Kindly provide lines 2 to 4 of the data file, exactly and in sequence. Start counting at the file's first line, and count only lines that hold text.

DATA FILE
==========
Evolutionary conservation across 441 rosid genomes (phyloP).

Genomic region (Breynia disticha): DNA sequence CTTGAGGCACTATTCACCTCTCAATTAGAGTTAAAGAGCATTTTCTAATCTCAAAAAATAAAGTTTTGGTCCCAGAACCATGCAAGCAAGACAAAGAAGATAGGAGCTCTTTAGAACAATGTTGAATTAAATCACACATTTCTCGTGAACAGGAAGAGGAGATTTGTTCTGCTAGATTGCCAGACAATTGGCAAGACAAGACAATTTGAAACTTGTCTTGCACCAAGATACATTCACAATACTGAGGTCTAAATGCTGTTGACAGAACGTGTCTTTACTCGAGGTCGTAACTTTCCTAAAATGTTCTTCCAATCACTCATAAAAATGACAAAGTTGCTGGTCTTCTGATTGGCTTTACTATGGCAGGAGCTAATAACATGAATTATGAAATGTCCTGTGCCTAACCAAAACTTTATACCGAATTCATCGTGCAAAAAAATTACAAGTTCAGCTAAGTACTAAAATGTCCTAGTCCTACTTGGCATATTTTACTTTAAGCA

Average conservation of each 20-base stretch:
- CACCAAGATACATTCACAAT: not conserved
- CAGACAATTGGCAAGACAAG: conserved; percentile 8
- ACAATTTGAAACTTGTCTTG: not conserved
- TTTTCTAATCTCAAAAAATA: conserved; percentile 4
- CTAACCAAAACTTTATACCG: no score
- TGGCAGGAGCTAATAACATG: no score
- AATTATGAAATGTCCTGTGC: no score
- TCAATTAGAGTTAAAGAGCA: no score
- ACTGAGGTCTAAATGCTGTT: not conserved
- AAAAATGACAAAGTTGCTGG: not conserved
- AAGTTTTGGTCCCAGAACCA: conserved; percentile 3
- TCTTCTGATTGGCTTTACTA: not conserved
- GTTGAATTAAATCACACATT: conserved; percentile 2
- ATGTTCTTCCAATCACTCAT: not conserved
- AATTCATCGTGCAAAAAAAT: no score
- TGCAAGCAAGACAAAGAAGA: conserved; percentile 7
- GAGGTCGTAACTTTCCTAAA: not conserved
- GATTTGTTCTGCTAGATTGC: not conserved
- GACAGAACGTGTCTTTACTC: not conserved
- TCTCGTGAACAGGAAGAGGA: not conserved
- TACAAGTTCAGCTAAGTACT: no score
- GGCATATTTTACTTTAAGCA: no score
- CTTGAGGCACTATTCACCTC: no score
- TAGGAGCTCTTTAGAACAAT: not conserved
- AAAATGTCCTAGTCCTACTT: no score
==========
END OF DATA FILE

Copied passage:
Genomic region (Breynia disticha): DNA sequence CTTGAGGCACTATTCACCTCTCAATTAGAGTTAAAGAGCATTTTCTAATCTCAAAAAATAAAGTTTTGGTCCCAGAACCATGCAAGCAAGACAAAGAAGATAGGAGCTCTTTAGAACAATGTTGAATTAAATCACACATTTCTCGTGAACAGGAAGAGGAGATTTGTTCTGCTAGATTGCCAGACAATTGGCAAGACAAGACAATTTGAAACTTGTCTTGCACCAAGATACATTCACAATACTGAGGTCTAAATGCTGTTGACAGAACGTGTCTTTACTCGAGGTCGTAACTTTCCTAAAATGTTCTTCCAATCACTCATAAAAATGACAAAGTTGCTGGTCTTCTGATTGGCTTTACTATGGCAGGAGCTAATAACATGAATTATGAAATGTCCTGTGCCTAACCAAAACTTTATACCGAATTCATCGTGCAAAAAAATTACAAGTTCAGCTAAGTACTAAAATGTCCTAGTCCTACTTGGCATATTTTACTTTAAGCA

Average conservation of each 20-base stretch:
- CACCAAGATACATTCACAAT: not conserved